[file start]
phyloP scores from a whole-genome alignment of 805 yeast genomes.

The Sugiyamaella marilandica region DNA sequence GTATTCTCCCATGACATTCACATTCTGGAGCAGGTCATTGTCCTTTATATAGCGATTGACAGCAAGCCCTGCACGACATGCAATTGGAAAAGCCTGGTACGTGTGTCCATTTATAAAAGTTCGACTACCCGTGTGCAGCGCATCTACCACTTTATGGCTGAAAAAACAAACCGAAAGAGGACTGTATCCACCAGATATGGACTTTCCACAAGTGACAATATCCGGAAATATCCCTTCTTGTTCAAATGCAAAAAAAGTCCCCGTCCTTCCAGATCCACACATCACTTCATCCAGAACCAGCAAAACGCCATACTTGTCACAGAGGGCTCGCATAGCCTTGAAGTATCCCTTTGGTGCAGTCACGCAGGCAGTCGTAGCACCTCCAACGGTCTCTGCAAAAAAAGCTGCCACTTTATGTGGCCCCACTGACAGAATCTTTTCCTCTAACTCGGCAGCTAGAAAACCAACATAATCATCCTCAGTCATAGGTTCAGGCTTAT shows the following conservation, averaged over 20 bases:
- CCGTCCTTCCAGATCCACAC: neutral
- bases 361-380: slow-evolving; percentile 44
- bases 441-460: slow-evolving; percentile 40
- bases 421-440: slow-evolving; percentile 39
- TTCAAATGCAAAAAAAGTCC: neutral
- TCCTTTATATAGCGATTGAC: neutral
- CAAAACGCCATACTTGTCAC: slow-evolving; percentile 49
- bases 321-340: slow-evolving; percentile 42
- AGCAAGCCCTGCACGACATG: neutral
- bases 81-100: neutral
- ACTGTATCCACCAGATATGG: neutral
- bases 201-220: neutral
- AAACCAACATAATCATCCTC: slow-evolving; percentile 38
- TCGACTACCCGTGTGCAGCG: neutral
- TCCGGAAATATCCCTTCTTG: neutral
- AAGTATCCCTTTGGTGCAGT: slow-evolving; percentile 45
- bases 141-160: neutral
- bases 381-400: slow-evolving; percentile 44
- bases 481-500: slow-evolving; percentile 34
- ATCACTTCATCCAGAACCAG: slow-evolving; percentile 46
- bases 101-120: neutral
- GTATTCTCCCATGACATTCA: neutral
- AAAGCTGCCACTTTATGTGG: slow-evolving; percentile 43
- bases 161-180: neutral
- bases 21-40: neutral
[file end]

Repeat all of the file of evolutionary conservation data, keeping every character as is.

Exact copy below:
phyloP scores from a whole-genome alignment of 805 yeast genomes.

The Sugiyamaella marilandica region DNA sequence GTATTCTCCCATGACATTCACATTCTGGAGCAGGTCATTGTCCTTTATATAGCGATTGACAGCAAGCCCTGCACGACATGCAATTGGAAAAGCCTGGTACGTGTGTCCATTTATAAAAGTTCGACTACCCGTGTGCAGCGCATCTACCACTTTATGGCTGAAAAAACAAACCGAAAGAGGACTGTATCCACCAGATATGGACTTTCCACAAGTGACAATATCCGGAAATATCCCTTCTTGTTCAAATGCAAAAAAAGTCCCCGTCCTTCCAGATCCACACATCACTTCATCCAGAACCAGCAAAACGCCATACTTGTCACAGAGGGCTCGCATAGCCTTGAAGTATCCCTTTGGTGCAGTCACGCAGGCAGTCGTAGCACCTCCAACGGTCTCTGCAAAAAAAGCTGCCACTTTATGTGGCCCCACTGACAGAATCTTTTCCTCTAACTCGGCAGCTAGAAAACCAACATAATCATCCTCAGTCATAGGTTCAGGCTTAT shows the following conservation, averaged over 20 bases:
- CCGTCCTTCCAGATCCACAC: neutral
- bases 361-380: slow-evolving; percentile 44
- bases 441-460: slow-evolving; percentile 40
- bases 421-440: slow-evolving; percentile 39
- TTCAAATGCAAAAAAAGTCC: neutral
- TCCTTTATATAGCGATTGAC: neutral
- CAAAACGCCATACTTGTCAC: slow-evolving; percentile 49
- bases 321-340: slow-evolving; percentile 42
- AGCAAGCCCTGCACGACATG: neutral
- bases 81-100: neutral
- ACTGTATCCACCAGATATGG: neutral
- bases 201-220: neutral
- AAACCAACATAATCATCCTC: slow-evolving; percentile 38
- TCGACTACCCGTGTGCAGCG: neutral
- TCCGGAAATATCCCTTCTTG: neutral
- AAGTATCCCTTTGGTGCAGT: slow-evolving; percentile 45
- bases 141-160: neutral
- bases 381-400: slow-evolving; percentile 44
- bases 481-500: slow-evolving; percentile 34
- ATCACTTCATCCAGAACCAG: slow-evolving; percentile 46
- bases 101-120: neutral
- GTATTCTCCCATGACATTCA: neutral
- AAAGCTGCCACTTTATGTGG: slow-evolving; percentile 43
- bases 161-180: neutral
- bases 21-40: neutral